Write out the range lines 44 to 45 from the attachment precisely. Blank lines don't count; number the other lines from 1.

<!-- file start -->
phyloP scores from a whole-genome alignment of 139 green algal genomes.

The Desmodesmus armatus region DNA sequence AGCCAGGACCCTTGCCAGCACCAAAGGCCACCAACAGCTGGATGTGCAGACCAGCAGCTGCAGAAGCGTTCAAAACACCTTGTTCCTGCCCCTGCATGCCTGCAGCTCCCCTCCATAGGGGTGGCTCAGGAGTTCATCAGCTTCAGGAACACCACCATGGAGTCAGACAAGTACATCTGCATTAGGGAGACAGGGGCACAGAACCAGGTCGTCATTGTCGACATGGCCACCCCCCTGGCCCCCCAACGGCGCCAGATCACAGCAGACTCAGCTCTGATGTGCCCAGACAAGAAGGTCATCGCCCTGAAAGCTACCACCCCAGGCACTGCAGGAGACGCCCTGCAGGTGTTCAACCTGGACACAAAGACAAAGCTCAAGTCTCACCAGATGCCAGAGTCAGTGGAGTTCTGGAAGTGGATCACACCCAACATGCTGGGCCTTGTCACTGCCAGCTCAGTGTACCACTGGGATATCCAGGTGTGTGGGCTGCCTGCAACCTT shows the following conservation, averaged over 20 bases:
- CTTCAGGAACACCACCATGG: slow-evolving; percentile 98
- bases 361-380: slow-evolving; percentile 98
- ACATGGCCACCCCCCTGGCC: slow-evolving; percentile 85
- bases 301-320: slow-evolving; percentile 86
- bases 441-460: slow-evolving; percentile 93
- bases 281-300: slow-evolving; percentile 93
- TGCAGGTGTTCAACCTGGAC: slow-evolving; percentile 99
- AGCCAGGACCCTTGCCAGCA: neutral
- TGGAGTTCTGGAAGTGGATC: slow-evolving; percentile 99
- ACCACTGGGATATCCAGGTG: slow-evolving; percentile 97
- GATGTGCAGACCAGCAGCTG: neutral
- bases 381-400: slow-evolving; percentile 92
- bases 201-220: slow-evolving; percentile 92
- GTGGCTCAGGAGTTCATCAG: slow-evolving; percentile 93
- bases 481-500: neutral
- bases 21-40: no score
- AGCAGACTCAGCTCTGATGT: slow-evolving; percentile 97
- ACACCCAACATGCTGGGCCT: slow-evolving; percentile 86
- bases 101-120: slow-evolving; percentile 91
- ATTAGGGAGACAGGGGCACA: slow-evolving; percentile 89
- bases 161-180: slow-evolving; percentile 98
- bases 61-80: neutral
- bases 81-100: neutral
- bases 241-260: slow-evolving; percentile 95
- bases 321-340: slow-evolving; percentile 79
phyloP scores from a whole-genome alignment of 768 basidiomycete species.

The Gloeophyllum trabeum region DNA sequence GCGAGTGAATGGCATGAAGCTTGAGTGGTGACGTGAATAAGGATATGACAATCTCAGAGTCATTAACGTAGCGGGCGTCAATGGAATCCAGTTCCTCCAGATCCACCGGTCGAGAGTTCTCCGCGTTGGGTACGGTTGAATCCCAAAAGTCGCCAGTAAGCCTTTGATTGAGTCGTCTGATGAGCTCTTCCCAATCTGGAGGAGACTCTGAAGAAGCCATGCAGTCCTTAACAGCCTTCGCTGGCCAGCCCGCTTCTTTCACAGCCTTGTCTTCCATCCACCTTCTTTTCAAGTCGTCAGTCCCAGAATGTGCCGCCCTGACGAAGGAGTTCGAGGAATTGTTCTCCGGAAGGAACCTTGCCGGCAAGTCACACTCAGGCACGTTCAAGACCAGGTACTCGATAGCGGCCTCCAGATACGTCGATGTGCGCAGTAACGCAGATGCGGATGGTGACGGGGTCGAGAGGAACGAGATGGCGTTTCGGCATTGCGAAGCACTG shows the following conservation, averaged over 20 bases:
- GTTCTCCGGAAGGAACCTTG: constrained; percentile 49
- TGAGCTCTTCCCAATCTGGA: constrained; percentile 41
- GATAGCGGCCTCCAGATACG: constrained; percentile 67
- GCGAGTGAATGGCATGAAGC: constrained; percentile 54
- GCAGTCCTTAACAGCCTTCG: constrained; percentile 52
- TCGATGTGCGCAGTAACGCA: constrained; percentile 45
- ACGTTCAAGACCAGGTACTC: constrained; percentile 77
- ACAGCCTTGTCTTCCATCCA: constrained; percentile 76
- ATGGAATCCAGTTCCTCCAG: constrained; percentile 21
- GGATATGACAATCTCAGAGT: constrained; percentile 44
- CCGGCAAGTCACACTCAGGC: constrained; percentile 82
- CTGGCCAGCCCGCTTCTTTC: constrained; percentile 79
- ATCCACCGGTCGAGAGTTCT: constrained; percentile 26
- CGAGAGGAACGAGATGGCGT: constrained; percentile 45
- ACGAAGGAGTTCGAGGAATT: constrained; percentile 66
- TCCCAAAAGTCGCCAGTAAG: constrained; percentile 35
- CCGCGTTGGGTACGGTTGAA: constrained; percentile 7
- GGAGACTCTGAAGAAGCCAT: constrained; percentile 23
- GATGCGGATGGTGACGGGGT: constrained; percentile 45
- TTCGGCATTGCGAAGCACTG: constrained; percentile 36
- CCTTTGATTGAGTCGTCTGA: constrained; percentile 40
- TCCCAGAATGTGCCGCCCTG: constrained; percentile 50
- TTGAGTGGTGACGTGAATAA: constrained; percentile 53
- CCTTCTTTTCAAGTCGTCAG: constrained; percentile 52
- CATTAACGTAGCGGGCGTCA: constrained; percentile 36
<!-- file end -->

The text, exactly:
- ACGAAGGAGTTCGAGGAATT: constrained; percentile 66
- TCCCAAAAGTCGCCAGTAAG: constrained; percentile 35